League of Legends has a developer post up giving their players a pat on the back for not being as toxic as is commonly believed. 95% of players have not received any disciplinary action in the last year. Way to go, you paragons of all that is right and good in humanity!
Oh, wait a second. That means one in twenty of your players IS such a jerk that their behaviour has attracted official sanction. You don’t have to play that many games before you’re pretty certain to run into one of these guys. Also, that one in twenty is actually the floor on any estimate of the actual jerk ratio, because it only counts the jerks who have actually been punished for their behaviour. That’s always a suspect measure, because if Riot Games want to show an ‘improvement’ in this figure, they can do so simply by not punishing people. It also doesn’t count unpleasant behaviour below the threshold for official action – and by all accounts, you can get pretty unpleasant without crossing that threshold.
So anyway, thumbs up, LoL players! Only one in twenty of you are such egregious dipshits that the devs actually bothered to punish you for it this year!
Syp has been taking a look at which MMO studios can lay claim to leading the industry over at Bio Break. Unfortunately, for good reasons or bad he left out the two who actually released new MMOs this year. Something of an oversight I think, especially since both of them tried to buck the F2P tide and sell us a subscription, and neither can be accused of being a derivative clone of (current state) WoW. Instead, Carbine tried to serve up a fusion of cutting-edge action MMO gameplay with old-school vanilla WoW big ass hardcore raiding, while Zenimax stepped away from the well-trodden path of MMO game mechanics to create something closer to the Skyrim experience without totally alienating the seasoned MMO player. Either of those, if it had succeeded and succeeded big, had the potential to lead future MMO games on a different path from the endless attempts to ‘refine’ World of Warcraft. Unfortunately, neither succeeded all that big.
Carbine are suffering from a really nasty case of ‘slipped halo’ effect at the moment. They had a hype train built up to full steam ahead, for which some responsibility lies with the players and some with Carbine themselves. Then the game landed and turned out to be fun, quirky (and sophomoric – but hey, movie box office receipts suggest that sophomoric sells just fine). However, it turned out NOT to be nearly as revolutionary as it pretended, nor ass inclusive as it should have been. Openly nailing your colours to the “hardcore or GTFO” mast may feel cool when you strike that pose, but it’s decidedly less cool to realise that you’ve told 95% of your player base to GTFO, especially when backtracking on the approach only serves to alienate the remaining 5%. Carbine aren’t aspiring to lead the industry right now – if anything, they’re struggling not to be held up as an object lesson to future developers. While Carbine may claim to have the support of NCSoft West that attitude could be little more than whistling past the graveyard if their Korean masters decide the game is underperforming. It’s probably impolite to mention the words Tabula Rasa within earshot of any Carbine employees…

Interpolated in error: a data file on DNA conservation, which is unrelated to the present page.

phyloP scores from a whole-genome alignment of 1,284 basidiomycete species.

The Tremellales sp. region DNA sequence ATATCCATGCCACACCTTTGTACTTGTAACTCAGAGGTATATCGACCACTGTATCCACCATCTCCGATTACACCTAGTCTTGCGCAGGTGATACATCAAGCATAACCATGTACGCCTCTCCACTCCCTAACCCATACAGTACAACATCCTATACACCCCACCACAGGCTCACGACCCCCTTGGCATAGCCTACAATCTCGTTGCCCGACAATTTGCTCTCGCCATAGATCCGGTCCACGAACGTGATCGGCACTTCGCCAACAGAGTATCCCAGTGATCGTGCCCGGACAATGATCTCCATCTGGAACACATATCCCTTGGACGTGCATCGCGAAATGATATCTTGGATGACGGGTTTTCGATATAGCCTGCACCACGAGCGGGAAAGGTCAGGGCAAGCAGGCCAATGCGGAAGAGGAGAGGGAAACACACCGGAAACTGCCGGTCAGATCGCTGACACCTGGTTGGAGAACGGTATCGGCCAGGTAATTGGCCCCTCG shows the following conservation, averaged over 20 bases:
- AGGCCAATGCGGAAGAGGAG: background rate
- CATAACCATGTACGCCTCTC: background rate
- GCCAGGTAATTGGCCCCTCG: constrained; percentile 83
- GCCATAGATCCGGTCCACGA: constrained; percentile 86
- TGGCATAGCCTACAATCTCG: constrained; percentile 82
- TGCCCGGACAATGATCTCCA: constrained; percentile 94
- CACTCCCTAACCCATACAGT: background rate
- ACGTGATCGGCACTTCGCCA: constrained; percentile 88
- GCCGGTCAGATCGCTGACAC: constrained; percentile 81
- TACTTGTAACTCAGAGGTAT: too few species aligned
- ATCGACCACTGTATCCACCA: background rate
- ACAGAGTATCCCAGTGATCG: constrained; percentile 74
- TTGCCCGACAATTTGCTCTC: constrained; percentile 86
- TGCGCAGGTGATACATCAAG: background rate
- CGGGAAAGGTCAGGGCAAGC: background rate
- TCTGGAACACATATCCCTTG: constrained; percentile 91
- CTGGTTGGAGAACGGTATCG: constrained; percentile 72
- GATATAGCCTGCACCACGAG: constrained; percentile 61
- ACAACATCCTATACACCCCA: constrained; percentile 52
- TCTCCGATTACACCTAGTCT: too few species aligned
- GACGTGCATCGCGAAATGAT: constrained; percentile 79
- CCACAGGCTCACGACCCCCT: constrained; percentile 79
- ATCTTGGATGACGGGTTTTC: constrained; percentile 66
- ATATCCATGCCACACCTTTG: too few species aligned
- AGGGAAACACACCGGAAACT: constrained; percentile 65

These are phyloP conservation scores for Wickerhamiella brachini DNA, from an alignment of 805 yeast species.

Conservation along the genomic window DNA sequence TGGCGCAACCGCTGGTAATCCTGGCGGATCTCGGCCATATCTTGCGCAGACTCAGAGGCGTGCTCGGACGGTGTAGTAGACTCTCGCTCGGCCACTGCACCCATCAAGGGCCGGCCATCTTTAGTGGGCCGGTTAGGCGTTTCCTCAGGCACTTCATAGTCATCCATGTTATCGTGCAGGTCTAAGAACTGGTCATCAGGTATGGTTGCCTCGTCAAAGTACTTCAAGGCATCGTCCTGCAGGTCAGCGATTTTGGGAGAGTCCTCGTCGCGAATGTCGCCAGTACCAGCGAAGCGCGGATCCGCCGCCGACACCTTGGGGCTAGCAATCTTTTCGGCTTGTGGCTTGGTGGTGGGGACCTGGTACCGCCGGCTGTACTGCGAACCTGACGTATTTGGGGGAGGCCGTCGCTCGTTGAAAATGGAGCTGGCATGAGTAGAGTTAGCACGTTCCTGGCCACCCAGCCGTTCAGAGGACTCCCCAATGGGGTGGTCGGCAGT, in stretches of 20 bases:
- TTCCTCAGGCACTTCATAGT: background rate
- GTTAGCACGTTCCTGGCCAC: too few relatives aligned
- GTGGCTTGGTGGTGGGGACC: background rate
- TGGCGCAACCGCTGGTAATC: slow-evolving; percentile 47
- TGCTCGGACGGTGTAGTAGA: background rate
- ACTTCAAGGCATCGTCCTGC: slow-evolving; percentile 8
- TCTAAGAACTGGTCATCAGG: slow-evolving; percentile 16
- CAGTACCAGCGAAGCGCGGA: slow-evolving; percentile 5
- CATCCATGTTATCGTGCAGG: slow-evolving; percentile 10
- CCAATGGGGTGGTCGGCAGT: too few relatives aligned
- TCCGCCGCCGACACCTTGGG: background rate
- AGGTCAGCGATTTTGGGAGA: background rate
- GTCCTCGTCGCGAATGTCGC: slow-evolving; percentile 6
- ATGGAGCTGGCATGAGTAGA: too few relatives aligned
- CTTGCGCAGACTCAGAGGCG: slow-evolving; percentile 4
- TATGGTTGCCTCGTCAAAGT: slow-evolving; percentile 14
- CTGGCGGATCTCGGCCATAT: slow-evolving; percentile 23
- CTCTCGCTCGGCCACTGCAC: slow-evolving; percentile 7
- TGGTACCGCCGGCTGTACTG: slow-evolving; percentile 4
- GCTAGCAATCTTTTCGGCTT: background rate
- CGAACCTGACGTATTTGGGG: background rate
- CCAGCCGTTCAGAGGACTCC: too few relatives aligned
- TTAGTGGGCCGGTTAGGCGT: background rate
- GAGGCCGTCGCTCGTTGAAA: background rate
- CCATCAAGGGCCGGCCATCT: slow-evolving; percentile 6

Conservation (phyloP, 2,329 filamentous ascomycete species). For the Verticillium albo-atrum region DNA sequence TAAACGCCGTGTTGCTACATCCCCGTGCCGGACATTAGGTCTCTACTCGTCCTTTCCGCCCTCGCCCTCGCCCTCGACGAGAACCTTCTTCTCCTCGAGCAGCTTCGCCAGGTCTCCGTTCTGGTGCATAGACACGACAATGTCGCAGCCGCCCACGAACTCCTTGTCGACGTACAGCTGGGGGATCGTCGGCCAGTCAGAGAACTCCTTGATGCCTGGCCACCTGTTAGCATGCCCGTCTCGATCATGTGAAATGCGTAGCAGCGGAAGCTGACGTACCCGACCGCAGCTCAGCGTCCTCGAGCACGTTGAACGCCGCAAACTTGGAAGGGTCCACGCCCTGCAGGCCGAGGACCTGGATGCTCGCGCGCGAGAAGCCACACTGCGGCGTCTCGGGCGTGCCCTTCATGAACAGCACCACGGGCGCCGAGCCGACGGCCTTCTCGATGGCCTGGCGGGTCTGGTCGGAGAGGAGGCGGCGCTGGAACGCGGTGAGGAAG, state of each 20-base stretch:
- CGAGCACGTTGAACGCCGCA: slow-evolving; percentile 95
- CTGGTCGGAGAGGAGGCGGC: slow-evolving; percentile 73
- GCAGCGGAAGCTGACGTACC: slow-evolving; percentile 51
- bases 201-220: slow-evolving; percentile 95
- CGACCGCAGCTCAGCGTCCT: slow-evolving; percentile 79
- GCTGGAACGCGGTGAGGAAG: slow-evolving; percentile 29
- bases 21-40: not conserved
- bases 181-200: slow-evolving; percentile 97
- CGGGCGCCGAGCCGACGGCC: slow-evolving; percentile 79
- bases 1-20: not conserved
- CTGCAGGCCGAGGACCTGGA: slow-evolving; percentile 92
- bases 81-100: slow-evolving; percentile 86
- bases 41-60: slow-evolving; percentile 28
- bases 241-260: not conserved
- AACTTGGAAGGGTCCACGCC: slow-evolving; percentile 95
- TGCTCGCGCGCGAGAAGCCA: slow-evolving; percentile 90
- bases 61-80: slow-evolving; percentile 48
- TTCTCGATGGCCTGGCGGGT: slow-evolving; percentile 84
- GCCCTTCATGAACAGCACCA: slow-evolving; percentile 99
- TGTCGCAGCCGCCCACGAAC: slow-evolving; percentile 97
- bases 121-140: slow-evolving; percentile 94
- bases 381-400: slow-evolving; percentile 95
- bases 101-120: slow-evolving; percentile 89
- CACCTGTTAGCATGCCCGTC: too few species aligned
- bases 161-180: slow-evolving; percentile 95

Zenimax seem to be doing somewhat better, if only because the gamer community had lower expectations and in fact decided to hate the game, sight unseen, for not being their ideal of The One True Elder Scrolls Game regardless of how well their ideal would have actually worked out (pro tip – Skyrim is a single player game. Many things that are cool in single player games are somewhat less cool when some jerk with a mind of his own is in your virtual world). The public berating of ESO has died down as the usual suspects have moved on to crucifying Wildstar for murdering their favourite kittens, the player base seems to have fallen off much less of a cliff than Wildstar’s, and Zenimax are putting out a reasonable pipeline of updates. I think ESO has settled into the same sort of niche as SWTOR and RIFT – a comfortable player base whilst not being anywhere near challenging WoW’s dominance, enough to be profitable with a good-sized community of satisfied players even if they aren’t being raved about by the cool kids. Could ESO have been bigger? Probably, if only they’d sent their interns out to sleep with gaming journalists for better reviews at launch 🙂 However, I don’t think it’s going to be seen as a stain on anyone’s resume.
Richard Bartle is musing on relative finger lengths and game controls over at his blog. His main point is that men have (slightly) longer ring fingers than index fingers on average, whereas women tend to have both fingers the same length, and whether this is a help or a hindrance when using WASD keys plus right hand on the mouse.
I’m pretty sure the good doctor is joking, and I’d like to file this under “does it really, honestly, make a difference?” except in the current toxic climate some bozo is either going to leap on it as an example of the patriarchal oppressive nature of game design (if the men have an edge) or else evidence that even with a biological advantage girls still suck at games so they should shut up and go make us a sandwich (if equal length digits prove superior).
For the record: my index finger is slightly longer than my ring finger on both hands, which bucks the trend for males; the fact that I resemble a werewolf at times implies there’s nothing much wrong with my levels of male hormones; and I’m a southpaw so I use the cursor keys as God intended instead of this WASD malarkey, and am eternally grateful that Razer FINALLY brought out a left-handed Naga MMO mouse.